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“Some Americans are legally tapping the coffers of the IRS for a steady stream of $1,000s”

By Travis Johnson, Stock Gumshoe, September 8, 2015

Another week, another promotion that makes something real (and maybe even a little boring) sound like an incredible, sneaky way to earn income.

Such is the way things go in the dark, dank recesses of the teaser mines here, deep under Gumshoe Mountain.

So what’s being teased now? A way to “tap the coffers of the IRS” for a steady stream of cash. And yes, it’s “Perfectly Legal!”


OK, here’s a bit of the pitch, which is from a letter trying to sell subscriptions to The Wealth Advisory:

“… here’s the good news: There is a way for you to get all the money you pay in taxes back from the IRS… and more.

“Take Casey Hummel in Arizona, for instance.

“She pays her taxes on time every year.

“But in addition to her tax return, she also gets a check courtesy of the IRS every 90 days.

“She cashed a check on February 26, 2015 for $4,192.

“And she’ll keep getting paid every three months for as long as she chooses.

“The story is even better for Bob Schmidt in South Carolina.

“Bob just collected a $9,257 check thanks to the IRS. And he’ll get this payout four times a year!

“Casey and Bob are part of a group of savvy Americans who have discovered how to tap the coffers of the IRS for a steady income stream of thousands of dollars.”

Oh, if only we could all join that group of “savvy Americans!”

Wait, we can! Just send your credit card info to Angel Publishing, and you’re in!

And, of course, you get to have your revenge on those nasty ol’ bullies at the IRS…

“Make the IRS Pay!

“When was the last time the IRS saved you any money?

“I’ll bet the answer is never.

“That’s because saving you money isn’t the agency’s goal. The IRS tries to intimidate people like you and me into paying MORE taxes than necessary.

“Most people never do anything about it. But I’ve had enough of being bullied.

“And so have a small group of Americans who are turning the tables on this money-grubbing band of thieves.”

For the record, and in case any auditors happen to be reading this missive, I’ll note that I’ve always had perfectly pleasant interactions with the IRS… I don’t like paying taxes, because, of course, no one likes paying taxes… but I don’t think the IRS is cheating me. If I’m grouchy about anything, it’s the complexity of the tax code, carefully poked at by every single member of Congress over 200+ years with the sole intent of rewarding their friends and punishing their enemies, and I would imagine that working at the IRS and trying to interpret the massively convoluted tax code is probably awful.

But anyway, what is this “revenge” you can take on the IRS? How are these people getting these payouts of $1,260… $2,902… $5,912…?

More clues:

“They’re simply taking advantage of a little-known loophole you can use to pocket an extra $3,000 to $19,000 this year. And the year after that. And the year after that… for as long as you wish.

“It’s easy. And it’s all ethical and legal.

“The money you’re getting is not a loan. And there’s nothing to pay back.

“After all, it’s YOUR money — you’re simply putting it back into your pocket.”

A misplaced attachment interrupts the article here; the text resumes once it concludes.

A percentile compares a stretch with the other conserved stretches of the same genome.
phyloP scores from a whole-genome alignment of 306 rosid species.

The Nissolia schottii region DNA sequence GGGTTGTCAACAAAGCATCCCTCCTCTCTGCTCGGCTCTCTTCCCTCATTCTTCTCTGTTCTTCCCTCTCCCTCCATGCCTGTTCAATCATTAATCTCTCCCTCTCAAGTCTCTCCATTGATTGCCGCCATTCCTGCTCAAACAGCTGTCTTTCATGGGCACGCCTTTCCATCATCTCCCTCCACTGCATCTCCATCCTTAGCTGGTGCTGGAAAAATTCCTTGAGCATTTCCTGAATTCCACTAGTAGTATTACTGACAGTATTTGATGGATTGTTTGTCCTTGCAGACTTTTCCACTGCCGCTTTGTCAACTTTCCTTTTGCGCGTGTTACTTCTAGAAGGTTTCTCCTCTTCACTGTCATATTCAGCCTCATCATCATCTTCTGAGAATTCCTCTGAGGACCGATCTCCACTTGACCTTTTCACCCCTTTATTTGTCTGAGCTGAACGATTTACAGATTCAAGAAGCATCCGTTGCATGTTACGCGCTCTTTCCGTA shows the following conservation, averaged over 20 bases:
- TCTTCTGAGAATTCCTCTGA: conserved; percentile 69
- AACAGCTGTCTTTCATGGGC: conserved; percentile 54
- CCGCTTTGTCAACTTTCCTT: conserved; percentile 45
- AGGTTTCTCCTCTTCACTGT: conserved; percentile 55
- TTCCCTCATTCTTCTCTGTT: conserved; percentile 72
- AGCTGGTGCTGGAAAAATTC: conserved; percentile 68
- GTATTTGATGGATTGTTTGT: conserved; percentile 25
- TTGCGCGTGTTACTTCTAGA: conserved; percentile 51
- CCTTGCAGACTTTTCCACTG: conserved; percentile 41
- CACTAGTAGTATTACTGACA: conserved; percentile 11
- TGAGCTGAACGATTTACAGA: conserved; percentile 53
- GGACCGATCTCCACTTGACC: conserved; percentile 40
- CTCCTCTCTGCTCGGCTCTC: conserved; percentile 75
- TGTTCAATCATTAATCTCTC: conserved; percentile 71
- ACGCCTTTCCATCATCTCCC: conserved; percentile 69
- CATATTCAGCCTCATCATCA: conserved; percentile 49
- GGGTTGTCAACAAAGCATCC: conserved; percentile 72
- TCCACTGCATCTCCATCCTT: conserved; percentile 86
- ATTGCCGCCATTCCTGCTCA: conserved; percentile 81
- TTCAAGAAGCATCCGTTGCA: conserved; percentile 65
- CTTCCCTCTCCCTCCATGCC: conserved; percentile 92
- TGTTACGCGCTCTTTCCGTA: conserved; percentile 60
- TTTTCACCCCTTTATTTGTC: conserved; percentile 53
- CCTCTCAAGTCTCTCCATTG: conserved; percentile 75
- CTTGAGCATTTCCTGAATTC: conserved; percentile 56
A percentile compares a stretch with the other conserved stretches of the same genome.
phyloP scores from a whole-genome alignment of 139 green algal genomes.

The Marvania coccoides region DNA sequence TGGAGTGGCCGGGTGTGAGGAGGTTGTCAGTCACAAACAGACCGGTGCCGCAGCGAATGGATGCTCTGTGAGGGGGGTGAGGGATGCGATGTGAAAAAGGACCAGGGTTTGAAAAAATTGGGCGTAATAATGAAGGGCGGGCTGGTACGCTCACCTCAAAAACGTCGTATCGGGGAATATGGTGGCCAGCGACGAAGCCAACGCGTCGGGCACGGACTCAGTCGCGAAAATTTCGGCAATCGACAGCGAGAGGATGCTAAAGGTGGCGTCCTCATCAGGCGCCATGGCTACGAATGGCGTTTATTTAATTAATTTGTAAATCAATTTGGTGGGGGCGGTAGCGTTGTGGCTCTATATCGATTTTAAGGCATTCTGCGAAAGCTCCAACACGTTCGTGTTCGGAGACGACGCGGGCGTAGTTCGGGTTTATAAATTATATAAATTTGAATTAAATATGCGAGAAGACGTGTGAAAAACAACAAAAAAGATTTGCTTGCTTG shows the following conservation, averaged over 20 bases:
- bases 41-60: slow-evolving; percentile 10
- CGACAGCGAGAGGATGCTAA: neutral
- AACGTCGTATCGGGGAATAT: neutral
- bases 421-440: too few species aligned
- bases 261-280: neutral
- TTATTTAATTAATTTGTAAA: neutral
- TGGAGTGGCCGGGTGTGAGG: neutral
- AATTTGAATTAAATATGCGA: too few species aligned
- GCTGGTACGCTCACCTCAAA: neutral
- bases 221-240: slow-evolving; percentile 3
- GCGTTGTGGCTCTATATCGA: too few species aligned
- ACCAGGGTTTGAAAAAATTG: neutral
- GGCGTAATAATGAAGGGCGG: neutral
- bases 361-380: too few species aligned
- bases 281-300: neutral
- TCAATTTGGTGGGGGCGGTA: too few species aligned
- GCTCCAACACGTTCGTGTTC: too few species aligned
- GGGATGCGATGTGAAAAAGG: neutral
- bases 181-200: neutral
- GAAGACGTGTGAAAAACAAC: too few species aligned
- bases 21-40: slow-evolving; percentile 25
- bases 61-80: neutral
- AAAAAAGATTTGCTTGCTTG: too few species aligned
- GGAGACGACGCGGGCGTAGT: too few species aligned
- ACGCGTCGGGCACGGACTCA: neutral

Oh, sorry — those weren’t clues, that was just the continuing balderdash. Here are the clues:

“These checks are actually not coming directly from Washington, D.C.

“They are coming from a small town in Massachusetts called Newton.

“It’s a suburb about seven miles outside of Boston, with a little over 87,000 residents.

“But I’ll bet that most of them have never even heard of what I’m about to tell you.

“You see, the U.S. government is the nation’s largest landowner, with over 900,000 buildings.

“But every year, it shells out over $4.2 BILLION to rent office space.

“That also makes it the nation’s largest tenant.

“It seems foolish that the government would fork over all that money in rent every year when it could save millions by simply purchasing the buildings themselves.

“But that’s exactly what it does.

“For example, when the Health and Human Services’ lease expires on its building in Rockville, Maryland, the agency will have paid rent on a private building for 60 years!”

Ah, so we’re partway there — this means that what they’re teasing is a company, probably a Real Estate Investment Trust, that owns office buildings, particularly buildings with federal government tenants, and makes money from the lease payments those tenants make… and distributes most of the cash flow to shareholders in the form of dividends. Nothing magical or sneaky about that, there are lots of office building REITs and a few that specialize in government office buildings… but which one is it they’re teasing here?

More clues…

“Located in the town of Newton, Massachusetts is a company that collects rent almost exclusively from the U.S. government.

“And it owns a substantial amount of property the IRS occupies.

“In fact, the IRS is its biggest tenant (in terms of square footage). It has dozens of leases with the IRS at buildings throughout the nation.

“For example, the IRS renewed its lease on a building it rents from this landlord in Fresno, California.

“The lease is for $8 million per year until 2021. And there’s no early termination clause in the contract.

“So that means the IRS is legally obligated to pay the landlord $700,000 a month until 2021.

“And this is revenue that this landlord collects from just one property it owns….

“All told, this landlord owns 72 properties across the United States, 51 of which are leased to the U.S. government.

“And by ‘partnering’ with this IRS landlord, you can collect a slice of that lucrative rent money… without actually owning ANY physical property.

“In fact, you can become a partner today starting with just $22.”